Go Voyages fails to prevent use of 'go' mark


The Commerce Court of Lisbon has held that the mark GO ALENTEJO was not confusingly similar to Go Voyages SA's trademarks (Case No 731/08.7YLSB, March 26 2014, published in the IP Bulletin only in September).

Go Voyages, a French company, appealed against an order of the National Institute of Industrial Property allowing the registration of the national trademark GO ALENTEJO (Alentejo is the South-Central part of Portugal).

The appellant claimed to be owner of the Community trademark GO (No 742585), as well as the international trademark GO VOYAGES (No 766112), both in force in Portugal prior to the GO ALENTEJO mark. The appellant claimed that GO ALENTEJO was so similar to its own trademarks that it could mislead consumers and, as such, its use would amount to unfair competition.

The court established that, according to Article 222 of the Industrial Property Code, a trademark is a distinctive sign for products and/or services which enables consumers to identify the origin of such products/services. Owners are free to create their trademarks, although Articles 238 and 239 of the Industrial Property Code impose some legal restrictions. A trademark must comply with the following principles:

  1. distinctiveness;
  2. truthfulness;
  3. novelty;
  4. independence; and
  5. legality.

The limitation laid down in Article 239(1)(a) requires that a trademark must be refused where there is "imitation or reproduction, in whole or in part, of an earlier trademark granted for identical or similar products or services that may mislead or confuse consumers or where there is a likelihood of association with another trademark". This limitation is the embodiment of the novelty principle. The violation of the novelty principle may represent an usurpation consisting of the reproduction (exact copy) or imitation (confusingly similar sign) of a previously registered trademark.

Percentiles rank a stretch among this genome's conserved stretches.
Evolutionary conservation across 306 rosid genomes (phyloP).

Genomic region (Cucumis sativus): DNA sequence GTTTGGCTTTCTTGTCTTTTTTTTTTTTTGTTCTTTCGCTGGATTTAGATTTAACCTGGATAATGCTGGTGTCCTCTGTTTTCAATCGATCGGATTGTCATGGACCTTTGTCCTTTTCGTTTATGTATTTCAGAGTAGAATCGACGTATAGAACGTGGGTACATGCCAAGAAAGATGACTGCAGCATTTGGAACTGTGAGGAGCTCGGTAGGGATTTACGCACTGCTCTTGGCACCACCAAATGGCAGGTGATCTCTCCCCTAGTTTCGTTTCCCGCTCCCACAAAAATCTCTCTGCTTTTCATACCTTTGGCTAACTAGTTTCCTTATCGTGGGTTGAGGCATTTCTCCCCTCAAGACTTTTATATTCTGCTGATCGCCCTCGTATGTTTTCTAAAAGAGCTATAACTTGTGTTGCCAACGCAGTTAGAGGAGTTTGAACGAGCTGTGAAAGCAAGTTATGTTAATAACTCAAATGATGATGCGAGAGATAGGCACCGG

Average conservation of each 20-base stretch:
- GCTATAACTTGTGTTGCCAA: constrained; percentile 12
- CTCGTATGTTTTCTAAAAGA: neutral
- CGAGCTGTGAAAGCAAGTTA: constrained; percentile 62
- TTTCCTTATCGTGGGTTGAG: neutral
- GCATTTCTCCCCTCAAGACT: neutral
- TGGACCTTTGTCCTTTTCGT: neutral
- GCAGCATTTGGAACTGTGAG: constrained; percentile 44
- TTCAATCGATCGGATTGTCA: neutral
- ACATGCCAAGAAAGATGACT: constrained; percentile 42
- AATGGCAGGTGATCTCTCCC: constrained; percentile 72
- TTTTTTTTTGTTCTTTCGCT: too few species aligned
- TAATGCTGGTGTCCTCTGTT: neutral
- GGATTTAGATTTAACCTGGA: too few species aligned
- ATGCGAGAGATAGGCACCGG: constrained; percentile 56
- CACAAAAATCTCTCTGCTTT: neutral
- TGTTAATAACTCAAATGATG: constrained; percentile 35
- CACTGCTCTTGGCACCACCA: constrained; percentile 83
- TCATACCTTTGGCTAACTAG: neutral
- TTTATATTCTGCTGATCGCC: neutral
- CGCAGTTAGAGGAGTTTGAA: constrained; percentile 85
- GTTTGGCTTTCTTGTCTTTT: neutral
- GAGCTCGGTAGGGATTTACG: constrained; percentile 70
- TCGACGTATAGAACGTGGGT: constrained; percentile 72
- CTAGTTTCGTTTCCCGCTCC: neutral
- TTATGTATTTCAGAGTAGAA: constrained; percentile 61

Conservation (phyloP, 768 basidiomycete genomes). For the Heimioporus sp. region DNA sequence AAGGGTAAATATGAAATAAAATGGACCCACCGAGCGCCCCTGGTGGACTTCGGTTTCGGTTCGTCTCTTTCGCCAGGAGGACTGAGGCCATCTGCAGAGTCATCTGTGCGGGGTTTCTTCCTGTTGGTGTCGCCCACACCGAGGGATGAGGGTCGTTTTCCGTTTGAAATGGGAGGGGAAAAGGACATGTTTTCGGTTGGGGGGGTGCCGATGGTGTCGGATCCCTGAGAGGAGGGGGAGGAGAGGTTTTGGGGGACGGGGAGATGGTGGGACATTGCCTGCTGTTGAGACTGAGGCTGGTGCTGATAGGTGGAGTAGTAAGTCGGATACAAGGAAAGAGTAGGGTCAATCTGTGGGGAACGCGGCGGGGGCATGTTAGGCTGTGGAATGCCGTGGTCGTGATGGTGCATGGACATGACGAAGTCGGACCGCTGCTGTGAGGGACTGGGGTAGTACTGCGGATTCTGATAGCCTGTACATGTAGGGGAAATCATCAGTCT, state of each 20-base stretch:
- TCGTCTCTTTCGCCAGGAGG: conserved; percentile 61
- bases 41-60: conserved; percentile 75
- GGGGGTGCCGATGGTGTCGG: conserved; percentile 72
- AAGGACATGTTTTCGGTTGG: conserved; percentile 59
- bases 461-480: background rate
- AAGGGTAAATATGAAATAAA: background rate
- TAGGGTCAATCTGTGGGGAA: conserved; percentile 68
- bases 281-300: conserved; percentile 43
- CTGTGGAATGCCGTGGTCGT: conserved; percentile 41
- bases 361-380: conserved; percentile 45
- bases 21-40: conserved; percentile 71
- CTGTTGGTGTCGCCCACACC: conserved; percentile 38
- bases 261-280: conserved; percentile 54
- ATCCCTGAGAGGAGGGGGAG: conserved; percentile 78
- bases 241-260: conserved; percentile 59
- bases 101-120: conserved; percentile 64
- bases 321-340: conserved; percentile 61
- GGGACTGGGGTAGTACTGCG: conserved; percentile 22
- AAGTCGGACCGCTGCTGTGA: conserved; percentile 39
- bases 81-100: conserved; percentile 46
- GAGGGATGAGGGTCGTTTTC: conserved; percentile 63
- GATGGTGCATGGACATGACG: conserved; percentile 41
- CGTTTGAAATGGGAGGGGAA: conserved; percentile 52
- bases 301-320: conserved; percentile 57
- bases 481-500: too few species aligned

Although GO VOYAGES and GO ALENTEJO were both intended to cover the same services and, therefore, had the same marketing channels, the court ruled that, "despite both trademarks having the word 'go' in common, it was not one of the elements of the trademarks that allowed a comparative analysis". Further, "one of the trademarks emphasises the word 'voyages', [while the other emphasises the word] 'Alentejo'”. For the court, this meant that the trademarks were not similar. The fact that they were not similar graphically reinforced the court’s opinion.

The court concluded that GO ALENTEJO was not liable to mislead consumers and, therefore, there was no unfair competition. The average consumer would not associate the services provided by Go Alentejo with those of Go Voyages.

Underlying the court's ruling were two relevant concepts: the concept of 'imitation' and that of the 'average consumer'. The issue of imitation must be assessed based on the similarity of the sum of the elements that constitute a trademark, and not by focusing on the dissimilarities between the marks considered separately.

Moreover, the concept of the 'average consumer' is a benchmark used by the jurisprudence of the courts of the European Union. This means that the average consumer is a person who is reasonably well informed and reasonably observant and circumspect, taking into account relevant factors such as the social, cultural and linguistic environments. Thus, as stated by the court, in the case of a product generally consumed by people with a certain level of culture, confusion is less likely to occur than in those cases where a particular product is intended for a social group with lower cultural awareness. These two concepts were crucial when the court compared the trademarks at issue in order to assess whether GO ALENTEJO could mislead consumers.

Luís Pinto Monteiro and Manuel Lopes Rocha, PLMJ – Sociedade de Advogados RL, Lisbon

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